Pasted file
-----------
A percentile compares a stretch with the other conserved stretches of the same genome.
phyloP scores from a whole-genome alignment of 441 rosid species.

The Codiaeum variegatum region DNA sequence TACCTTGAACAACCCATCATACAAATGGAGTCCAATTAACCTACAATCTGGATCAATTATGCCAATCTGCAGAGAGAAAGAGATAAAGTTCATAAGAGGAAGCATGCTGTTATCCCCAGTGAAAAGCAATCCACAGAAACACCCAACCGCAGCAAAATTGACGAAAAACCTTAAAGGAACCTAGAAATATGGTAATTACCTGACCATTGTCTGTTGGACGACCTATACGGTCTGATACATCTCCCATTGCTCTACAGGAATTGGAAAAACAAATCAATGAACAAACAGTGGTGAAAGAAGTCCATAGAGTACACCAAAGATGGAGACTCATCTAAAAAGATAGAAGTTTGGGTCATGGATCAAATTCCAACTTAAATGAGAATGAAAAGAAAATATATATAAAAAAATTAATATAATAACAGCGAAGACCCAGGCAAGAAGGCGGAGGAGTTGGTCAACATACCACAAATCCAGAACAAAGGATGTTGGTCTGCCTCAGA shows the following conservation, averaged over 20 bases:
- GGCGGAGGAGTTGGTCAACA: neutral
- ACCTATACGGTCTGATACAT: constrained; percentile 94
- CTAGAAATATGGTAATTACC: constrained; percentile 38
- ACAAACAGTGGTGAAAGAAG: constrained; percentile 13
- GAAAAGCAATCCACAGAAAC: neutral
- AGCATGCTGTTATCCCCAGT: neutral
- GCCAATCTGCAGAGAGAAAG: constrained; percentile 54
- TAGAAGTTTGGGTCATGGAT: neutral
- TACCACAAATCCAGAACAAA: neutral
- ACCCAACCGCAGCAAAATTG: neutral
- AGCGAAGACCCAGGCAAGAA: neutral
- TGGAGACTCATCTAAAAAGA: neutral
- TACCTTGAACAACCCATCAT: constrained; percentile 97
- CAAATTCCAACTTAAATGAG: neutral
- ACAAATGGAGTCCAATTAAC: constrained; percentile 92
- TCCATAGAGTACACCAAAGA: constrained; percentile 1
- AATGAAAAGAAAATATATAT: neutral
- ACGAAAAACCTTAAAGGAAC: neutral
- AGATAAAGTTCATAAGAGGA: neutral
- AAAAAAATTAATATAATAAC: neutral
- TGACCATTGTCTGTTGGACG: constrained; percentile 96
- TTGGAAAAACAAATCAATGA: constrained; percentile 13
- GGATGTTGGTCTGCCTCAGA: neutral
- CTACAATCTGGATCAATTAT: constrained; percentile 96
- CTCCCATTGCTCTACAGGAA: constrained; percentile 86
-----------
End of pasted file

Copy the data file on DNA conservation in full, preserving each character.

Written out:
A percentile compares a stretch with the other conserved stretches of the same genome.
phyloP scores from a whole-genome alignment of 441 rosid species.

The Codiaeum variegatum region DNA sequence TACCTTGAACAACCCATCATACAAATGGAGTCCAATTAACCTACAATCTGGATCAATTATGCCAATCTGCAGAGAGAAAGAGATAAAGTTCATAAGAGGAAGCATGCTGTTATCCCCAGTGAAAAGCAATCCACAGAAACACCCAACCGCAGCAAAATTGACGAAAAACCTTAAAGGAACCTAGAAATATGGTAATTACCTGACCATTGTCTGTTGGACGACCTATACGGTCTGATACATCTCCCATTGCTCTACAGGAATTGGAAAAACAAATCAATGAACAAACAGTGGTGAAAGAAGTCCATAGAGTACACCAAAGATGGAGACTCATCTAAAAAGATAGAAGTTTGGGTCATGGATCAAATTCCAACTTAAATGAGAATGAAAAGAAAATATATATAAAAAAATTAATATAATAACAGCGAAGACCCAGGCAAGAAGGCGGAGGAGTTGGTCAACATACCACAAATCCAGAACAAAGGATGTTGGTCTGCCTCAGA shows the following conservation, averaged over 20 bases:
- GGCGGAGGAGTTGGTCAACA: neutral
- ACCTATACGGTCTGATACAT: constrained; percentile 94
- CTAGAAATATGGTAATTACC: constrained; percentile 38
- ACAAACAGTGGTGAAAGAAG: constrained; percentile 13
- GAAAAGCAATCCACAGAAAC: neutral
- AGCATGCTGTTATCCCCAGT: neutral
- GCCAATCTGCAGAGAGAAAG: constrained; percentile 54
- TAGAAGTTTGGGTCATGGAT: neutral
- TACCACAAATCCAGAACAAA: neutral
- ACCCAACCGCAGCAAAATTG: neutral
- AGCGAAGACCCAGGCAAGAA: neutral
- TGGAGACTCATCTAAAAAGA: neutral
- TACCTTGAACAACCCATCAT: constrained; percentile 97
- CAAATTCCAACTTAAATGAG: neutral
- ACAAATGGAGTCCAATTAAC: constrained; percentile 92
- TCCATAGAGTACACCAAAGA: constrained; percentile 1
- AATGAAAAGAAAATATATAT: neutral
- ACGAAAAACCTTAAAGGAAC: neutral
- AGATAAAGTTCATAAGAGGA: neutral
- AAAAAAATTAATATAATAAC: neutral
- TGACCATTGTCTGTTGGACG: constrained; percentile 96
- TTGGAAAAACAAATCAATGA: constrained; percentile 13
- GGATGTTGGTCTGCCTCAGA: neutral
- CTACAATCTGGATCAATTAT: constrained; percentile 96
- CTCCCATTGCTCTACAGGAA: constrained; percentile 86